Galaxy Evolution: The DRaGONS Survey and Luminosity Functions With Photometric Redshifts

by Schmidt, Samuel John

Abstract (Summary)
This thesis examines two complementary approaches to the study of galaxy evolution using multiwavelength large area galaxy surveys. The first part of the thesis focuses on a statistical study of the overall galaxy population, namely the evolution of galaxy luminosity functions, while the second part of the thesis aims to study an interesting population of rare galaxies selected based on their radio and optical properties, namely high redshift radio galaxies selected from SDSS and FIRST. We compute the luminosity function (LF) for the general galaxy population and as a function of type using photometric redshifts derived from the SDSS Southern Survey. We present a new maximum likelihood estimator and show that it accounts for the uncertainties associated with photometric redshifts. In addition to three existing parameterizations, we introduce the use of cubic BSplines to fit the luminosity function. We show evidence for the evolution of the luminosity function, but defer much of the analysis until a better photometric redshift dataset is available. The second part of the thesis describes the Distant Radio Galaxies Optically Non- detected in SDSS (DRaGONS) survey. Our new selection criteria appear to be very efficient at identifying high redshift radio galaxies, including a substantial population of shallow spectrum radio sources missed by competing selection techniques. These sources, when confirmed, will have a dramatic effect on the empirical z-alpha relation. I describe the environment of early galaxy formation through the study of nearby Extremely Red Objects (EROs) and faint K-band galaxy counts. We find an excess number of faint EROs and galaxies around a subset of DRaGONS candidates, indicating that massive galaxies form in overdense environments. 10% of DRaGONS galaxies are redder than expected, which indicates moderate obscuration and the possible presence of ongoing star formation. These objects, which we dub Red DRaGONS, could represent a significant radio-loud population missing from optically selected AGN surveys.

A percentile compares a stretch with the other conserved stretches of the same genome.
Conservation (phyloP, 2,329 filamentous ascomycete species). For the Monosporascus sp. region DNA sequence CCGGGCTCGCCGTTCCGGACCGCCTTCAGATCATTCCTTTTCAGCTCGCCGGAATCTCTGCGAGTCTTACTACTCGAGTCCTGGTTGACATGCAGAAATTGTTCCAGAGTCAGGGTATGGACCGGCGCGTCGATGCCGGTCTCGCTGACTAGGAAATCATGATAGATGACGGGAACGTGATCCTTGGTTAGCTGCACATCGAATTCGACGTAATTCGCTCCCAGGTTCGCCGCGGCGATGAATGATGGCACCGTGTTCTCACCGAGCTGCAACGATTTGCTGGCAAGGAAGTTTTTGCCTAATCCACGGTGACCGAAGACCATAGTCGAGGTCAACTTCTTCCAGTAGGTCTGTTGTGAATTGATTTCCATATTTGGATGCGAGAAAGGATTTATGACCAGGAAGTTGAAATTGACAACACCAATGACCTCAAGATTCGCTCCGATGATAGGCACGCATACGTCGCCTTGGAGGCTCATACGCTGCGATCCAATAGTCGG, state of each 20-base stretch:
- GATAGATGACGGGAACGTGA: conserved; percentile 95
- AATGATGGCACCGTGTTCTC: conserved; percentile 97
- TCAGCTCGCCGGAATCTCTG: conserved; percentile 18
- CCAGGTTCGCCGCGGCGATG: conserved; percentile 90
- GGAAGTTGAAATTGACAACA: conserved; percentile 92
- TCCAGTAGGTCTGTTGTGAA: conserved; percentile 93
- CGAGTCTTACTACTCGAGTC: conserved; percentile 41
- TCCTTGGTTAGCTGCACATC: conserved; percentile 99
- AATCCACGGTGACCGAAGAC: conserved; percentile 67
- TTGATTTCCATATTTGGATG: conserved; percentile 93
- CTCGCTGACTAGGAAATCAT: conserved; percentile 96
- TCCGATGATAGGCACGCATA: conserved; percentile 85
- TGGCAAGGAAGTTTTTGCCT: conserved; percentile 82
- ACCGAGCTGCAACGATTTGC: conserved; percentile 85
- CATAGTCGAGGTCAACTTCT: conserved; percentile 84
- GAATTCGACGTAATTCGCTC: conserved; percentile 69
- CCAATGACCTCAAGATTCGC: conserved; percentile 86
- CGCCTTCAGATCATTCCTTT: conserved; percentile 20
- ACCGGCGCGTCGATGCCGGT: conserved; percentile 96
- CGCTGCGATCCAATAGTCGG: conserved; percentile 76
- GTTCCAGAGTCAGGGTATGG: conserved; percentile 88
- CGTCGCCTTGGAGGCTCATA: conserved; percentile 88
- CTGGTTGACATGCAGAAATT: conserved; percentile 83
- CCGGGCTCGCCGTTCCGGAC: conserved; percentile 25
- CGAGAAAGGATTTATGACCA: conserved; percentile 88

Bibliographical Information:

Advisor:Andrew Connolly; Ravi Sheth; David Turnshek; Rupert Croft; Vladimir Savinov

School:University of Pittsburgh

School Location:USA - Pennsylvania

Source Type:Master's Thesis



Date of Publication:01/29/2008

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